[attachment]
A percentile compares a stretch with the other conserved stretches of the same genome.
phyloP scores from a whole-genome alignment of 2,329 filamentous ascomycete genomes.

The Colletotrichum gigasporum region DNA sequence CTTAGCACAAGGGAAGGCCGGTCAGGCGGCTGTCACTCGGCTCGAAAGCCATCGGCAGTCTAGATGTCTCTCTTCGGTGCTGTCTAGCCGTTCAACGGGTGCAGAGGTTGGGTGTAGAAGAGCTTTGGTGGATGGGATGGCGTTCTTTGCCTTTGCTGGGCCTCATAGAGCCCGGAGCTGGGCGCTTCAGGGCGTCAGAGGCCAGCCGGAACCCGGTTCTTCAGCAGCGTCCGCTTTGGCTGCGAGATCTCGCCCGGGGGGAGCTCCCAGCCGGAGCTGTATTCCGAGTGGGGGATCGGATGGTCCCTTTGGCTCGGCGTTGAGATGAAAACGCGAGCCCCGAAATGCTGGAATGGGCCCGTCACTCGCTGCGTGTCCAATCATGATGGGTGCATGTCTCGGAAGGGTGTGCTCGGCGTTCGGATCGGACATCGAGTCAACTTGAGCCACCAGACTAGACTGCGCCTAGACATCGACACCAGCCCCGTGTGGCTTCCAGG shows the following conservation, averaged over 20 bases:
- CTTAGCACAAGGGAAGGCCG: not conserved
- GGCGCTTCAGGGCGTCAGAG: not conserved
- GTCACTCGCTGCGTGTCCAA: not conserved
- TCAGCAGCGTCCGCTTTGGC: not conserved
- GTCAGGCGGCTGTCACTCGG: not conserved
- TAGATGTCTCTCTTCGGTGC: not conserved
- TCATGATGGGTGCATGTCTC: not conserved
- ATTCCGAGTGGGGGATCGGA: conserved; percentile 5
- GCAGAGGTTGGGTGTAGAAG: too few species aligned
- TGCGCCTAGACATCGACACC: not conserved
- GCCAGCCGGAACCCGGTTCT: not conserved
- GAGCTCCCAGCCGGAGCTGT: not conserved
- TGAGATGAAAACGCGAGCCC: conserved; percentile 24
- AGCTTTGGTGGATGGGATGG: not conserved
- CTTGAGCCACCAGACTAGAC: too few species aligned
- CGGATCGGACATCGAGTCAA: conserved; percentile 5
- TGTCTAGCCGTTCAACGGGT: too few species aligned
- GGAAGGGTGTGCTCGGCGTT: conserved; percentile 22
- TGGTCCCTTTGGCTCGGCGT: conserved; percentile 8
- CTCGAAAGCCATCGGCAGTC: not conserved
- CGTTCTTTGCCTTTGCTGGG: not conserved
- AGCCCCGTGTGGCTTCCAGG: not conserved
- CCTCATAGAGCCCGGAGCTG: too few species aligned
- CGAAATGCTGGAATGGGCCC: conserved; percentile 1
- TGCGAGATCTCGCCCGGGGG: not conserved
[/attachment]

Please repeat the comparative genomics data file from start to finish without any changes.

A percentile compares a stretch with the other conserved stretches of the same genome.
phyloP scores from a whole-genome alignment of 2,329 filamentous ascomycete genomes.

The Colletotrichum gigasporum region DNA sequence CTTAGCACAAGGGAAGGCCGGTCAGGCGGCTGTCACTCGGCTCGAAAGCCATCGGCAGTCTAGATGTCTCTCTTCGGTGCTGTCTAGCCGTTCAACGGGTGCAGAGGTTGGGTGTAGAAGAGCTTTGGTGGATGGGATGGCGTTCTTTGCCTTTGCTGGGCCTCATAGAGCCCGGAGCTGGGCGCTTCAGGGCGTCAGAGGCCAGCCGGAACCCGGTTCTTCAGCAGCGTCCGCTTTGGCTGCGAGATCTCGCCCGGGGGGAGCTCCCAGCCGGAGCTGTATTCCGAGTGGGGGATCGGATGGTCCCTTTGGCTCGGCGTTGAGATGAAAACGCGAGCCCCGAAATGCTGGAATGGGCCCGTCACTCGCTGCGTGTCCAATCATGATGGGTGCATGTCTCGGAAGGGTGTGCTCGGCGTTCGGATCGGACATCGAGTCAACTTGAGCCACCAGACTAGACTGCGCCTAGACATCGACACCAGCCCCGTGTGGCTTCCAGG shows the following conservation, averaged over 20 bases:
- CTTAGCACAAGGGAAGGCCG: not conserved
- GGCGCTTCAGGGCGTCAGAG: not conserved
- GTCACTCGCTGCGTGTCCAA: not conserved
- TCAGCAGCGTCCGCTTTGGC: not conserved
- GTCAGGCGGCTGTCACTCGG: not conserved
- TAGATGTCTCTCTTCGGTGC: not conserved
- TCATGATGGGTGCATGTCTC: not conserved
- ATTCCGAGTGGGGGATCGGA: conserved; percentile 5
- GCAGAGGTTGGGTGTAGAAG: too few species aligned
- TGCGCCTAGACATCGACACC: not conserved
- GCCAGCCGGAACCCGGTTCT: not conserved
- GAGCTCCCAGCCGGAGCTGT: not conserved
- TGAGATGAAAACGCGAGCCC: conserved; percentile 24
- AGCTTTGGTGGATGGGATGG: not conserved
- CTTGAGCCACCAGACTAGAC: too few species aligned
- CGGATCGGACATCGAGTCAA: conserved; percentile 5
- TGTCTAGCCGTTCAACGGGT: too few species aligned
- GGAAGGGTGTGCTCGGCGTT: conserved; percentile 22
- TGGTCCCTTTGGCTCGGCGT: conserved; percentile 8
- CTCGAAAGCCATCGGCAGTC: not conserved
- CGTTCTTTGCCTTTGCTGGG: not conserved
- AGCCCCGTGTGGCTTCCAGG: not conserved
- CCTCATAGAGCCCGGAGCTG: too few species aligned
- CGAAATGCTGGAATGGGCCC: conserved; percentile 1
- TGCGAGATCTCGCCCGGGGG: not conserved